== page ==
US pet insurer ‘Fetch’ have revealed that outer ear infections (also medically known as “otitis externa”) typically cost between $100-$175 to treat, although obviously this comes with the caveat that treatment costs will vary depending on the state, location and veterinary practice.
I have to say that to me, this figure appears a little on the low side; I would have expected the average claim payout to be a bit higher than this.
UK pet insurer ‘Many Pets’ on the other hand, have reported that their average claim payout for ear infections in 2022 (January-September) was £218.44. They also note that veterinary practices in large cities, and those in the South-East of the UK tend to charge more, because their running costs are comparatively higher.
£218.44 seems more realistic to me.
It certainly might be possible to treat a minor ear infection, especially a first-time (non-recurrent) ear infection for $100 or the equivalent, particularly if your vet practice is outside of major cities, and is independent of the larger chains (note that independent practices often have lower prices).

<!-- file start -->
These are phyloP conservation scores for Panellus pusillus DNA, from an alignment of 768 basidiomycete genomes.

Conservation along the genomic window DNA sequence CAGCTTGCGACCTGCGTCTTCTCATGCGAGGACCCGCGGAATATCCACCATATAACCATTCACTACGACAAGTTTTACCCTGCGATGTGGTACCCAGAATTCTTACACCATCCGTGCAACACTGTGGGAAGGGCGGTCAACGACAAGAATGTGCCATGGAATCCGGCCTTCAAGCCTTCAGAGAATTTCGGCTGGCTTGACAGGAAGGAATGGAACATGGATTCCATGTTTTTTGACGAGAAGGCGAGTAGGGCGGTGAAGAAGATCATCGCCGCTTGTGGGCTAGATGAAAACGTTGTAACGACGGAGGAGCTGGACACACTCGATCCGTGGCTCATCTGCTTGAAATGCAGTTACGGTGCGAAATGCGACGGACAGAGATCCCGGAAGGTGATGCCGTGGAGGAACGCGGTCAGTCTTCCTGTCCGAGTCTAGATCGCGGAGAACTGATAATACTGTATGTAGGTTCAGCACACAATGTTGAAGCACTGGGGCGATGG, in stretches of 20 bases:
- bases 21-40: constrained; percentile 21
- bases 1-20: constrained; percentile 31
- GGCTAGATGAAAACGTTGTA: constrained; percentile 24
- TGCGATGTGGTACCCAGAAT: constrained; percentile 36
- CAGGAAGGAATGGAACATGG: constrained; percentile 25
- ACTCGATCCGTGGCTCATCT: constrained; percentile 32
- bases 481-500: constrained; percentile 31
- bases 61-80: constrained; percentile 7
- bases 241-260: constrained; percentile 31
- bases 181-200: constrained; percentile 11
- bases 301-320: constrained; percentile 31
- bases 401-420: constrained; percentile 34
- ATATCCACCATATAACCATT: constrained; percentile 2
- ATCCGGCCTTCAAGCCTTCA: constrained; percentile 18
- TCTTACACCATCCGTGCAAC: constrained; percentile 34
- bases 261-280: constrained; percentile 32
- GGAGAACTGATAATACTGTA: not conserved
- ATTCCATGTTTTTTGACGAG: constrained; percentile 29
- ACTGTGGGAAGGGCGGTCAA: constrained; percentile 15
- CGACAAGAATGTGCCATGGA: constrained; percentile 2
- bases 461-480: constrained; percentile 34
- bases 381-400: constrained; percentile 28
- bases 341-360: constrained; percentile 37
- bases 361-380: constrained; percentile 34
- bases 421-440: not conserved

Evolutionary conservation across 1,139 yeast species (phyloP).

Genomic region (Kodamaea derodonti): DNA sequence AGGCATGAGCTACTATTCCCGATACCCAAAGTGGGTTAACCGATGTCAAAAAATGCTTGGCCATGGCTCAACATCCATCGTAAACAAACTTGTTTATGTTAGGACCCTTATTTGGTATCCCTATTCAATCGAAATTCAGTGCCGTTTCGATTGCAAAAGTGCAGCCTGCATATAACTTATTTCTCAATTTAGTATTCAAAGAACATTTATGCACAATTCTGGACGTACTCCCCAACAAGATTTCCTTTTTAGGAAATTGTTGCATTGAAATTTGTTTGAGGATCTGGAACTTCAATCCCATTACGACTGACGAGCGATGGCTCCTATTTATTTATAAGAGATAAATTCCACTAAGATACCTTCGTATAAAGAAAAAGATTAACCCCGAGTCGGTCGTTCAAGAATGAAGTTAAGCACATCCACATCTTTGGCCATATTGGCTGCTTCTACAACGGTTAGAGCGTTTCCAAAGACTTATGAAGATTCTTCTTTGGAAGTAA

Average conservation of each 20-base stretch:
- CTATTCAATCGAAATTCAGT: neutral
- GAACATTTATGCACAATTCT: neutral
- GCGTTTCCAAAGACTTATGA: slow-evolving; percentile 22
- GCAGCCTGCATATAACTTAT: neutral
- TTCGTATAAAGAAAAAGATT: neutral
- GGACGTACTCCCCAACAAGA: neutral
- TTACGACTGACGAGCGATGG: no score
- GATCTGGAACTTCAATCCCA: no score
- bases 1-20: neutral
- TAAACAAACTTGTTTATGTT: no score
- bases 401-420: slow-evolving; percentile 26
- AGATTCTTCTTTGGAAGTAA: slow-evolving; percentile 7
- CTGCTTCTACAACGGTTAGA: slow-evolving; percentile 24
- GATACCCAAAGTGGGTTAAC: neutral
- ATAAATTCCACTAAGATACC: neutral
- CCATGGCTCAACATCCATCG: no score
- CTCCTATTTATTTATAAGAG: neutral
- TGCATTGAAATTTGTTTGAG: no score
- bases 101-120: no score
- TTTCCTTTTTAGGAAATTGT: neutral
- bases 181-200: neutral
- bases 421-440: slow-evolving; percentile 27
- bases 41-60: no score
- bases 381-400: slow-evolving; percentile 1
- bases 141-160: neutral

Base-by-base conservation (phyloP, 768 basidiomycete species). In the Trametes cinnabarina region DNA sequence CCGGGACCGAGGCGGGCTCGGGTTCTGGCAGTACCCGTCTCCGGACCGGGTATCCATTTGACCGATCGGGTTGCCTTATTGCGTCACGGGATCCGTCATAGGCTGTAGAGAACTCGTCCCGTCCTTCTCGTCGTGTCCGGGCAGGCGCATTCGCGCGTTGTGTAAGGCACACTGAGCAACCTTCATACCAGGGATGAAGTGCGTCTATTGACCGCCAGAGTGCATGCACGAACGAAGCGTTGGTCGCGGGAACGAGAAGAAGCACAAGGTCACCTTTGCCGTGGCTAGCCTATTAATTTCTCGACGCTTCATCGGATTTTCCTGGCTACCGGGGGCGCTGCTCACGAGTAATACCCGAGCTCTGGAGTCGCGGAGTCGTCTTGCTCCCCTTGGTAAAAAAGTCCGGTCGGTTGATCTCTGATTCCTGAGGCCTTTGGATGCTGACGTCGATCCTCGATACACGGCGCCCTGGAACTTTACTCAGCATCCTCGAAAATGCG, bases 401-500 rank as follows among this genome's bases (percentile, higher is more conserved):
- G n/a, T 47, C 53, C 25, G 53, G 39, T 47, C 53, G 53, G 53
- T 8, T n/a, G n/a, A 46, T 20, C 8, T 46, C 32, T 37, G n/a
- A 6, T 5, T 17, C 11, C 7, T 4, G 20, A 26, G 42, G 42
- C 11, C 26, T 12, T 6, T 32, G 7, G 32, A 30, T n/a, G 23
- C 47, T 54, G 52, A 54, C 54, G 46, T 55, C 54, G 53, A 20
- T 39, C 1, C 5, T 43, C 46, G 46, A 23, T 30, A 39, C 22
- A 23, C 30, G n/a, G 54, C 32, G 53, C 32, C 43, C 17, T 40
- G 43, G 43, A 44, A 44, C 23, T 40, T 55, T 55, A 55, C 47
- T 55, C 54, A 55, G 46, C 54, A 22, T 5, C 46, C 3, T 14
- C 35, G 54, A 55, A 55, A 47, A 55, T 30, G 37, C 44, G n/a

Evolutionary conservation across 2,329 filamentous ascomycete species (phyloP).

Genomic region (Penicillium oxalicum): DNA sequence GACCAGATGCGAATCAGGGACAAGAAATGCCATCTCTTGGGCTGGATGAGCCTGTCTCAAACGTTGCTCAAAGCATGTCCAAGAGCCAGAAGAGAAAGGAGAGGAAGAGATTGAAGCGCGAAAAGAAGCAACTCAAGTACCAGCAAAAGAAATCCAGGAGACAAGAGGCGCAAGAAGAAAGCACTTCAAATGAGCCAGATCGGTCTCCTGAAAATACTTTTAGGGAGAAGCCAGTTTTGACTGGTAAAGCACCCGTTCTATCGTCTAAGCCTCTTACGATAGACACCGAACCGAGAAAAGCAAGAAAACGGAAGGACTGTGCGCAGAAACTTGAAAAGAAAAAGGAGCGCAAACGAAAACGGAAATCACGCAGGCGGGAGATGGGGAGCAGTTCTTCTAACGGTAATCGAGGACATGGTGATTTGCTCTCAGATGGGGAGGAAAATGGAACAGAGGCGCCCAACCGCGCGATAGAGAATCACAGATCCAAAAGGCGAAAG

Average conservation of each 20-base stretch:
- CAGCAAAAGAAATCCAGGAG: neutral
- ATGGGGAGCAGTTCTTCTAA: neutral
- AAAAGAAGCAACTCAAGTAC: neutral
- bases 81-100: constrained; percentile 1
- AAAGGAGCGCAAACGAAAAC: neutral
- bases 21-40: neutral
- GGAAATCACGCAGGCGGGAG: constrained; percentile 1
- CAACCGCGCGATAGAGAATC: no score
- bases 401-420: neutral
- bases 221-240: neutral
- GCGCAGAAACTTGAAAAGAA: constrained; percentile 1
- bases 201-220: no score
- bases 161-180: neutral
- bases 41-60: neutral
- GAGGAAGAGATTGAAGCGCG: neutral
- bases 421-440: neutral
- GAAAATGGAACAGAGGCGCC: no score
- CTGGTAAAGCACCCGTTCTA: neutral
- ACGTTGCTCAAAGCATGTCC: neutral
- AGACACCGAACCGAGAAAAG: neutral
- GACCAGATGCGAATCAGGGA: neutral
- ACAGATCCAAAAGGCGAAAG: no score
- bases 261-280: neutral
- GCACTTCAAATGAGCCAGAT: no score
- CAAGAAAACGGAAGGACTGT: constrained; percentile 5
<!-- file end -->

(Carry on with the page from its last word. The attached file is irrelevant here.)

But for most ear infections, with $100 in your pocket you’d be hard pressed to achieve cure.
In my experience, I would guesstimate costs at the following:
First time, minor ear infection that is caught and treated relatively early: £60-120 / $80-160.
More severe ear infection that is not immediately presented for treatment: £400-600 / $550-900.
Chronic (longterm) or recurrent (keeps coming back) ear infection: see “special cases” at the end of the article.
Pseudomonas or proteus ear infection (“sticky” bugs): these infections can reach the low thousands fairly easily. See “special cases” at the end of the article for an explanation of costs.
Where surgical treatment (Zepp’s procedure and/or TECA-BO) are required: £650-5000 / $700-$4000+ (see “special cases” at the end of the article for an explanation of costs).
Breakdown Of Costs For Ear Infection
Vet consultation fee: UK £40-60 / USA $50-250
At the upper end (ie, $150-$250) this would be to see a specialist ie a veterinary dermatologist; I have certainly never come across a GP vet charging more than £65/$85 for a consultation.
The consultation fee should include an ear exam using an otoscope, as long as your dog will allow this without sedation. In my experience, about 50% of dogs will need some form of sedative to allow proper, thorough otoscopy, especially if they have a painful, infected ear.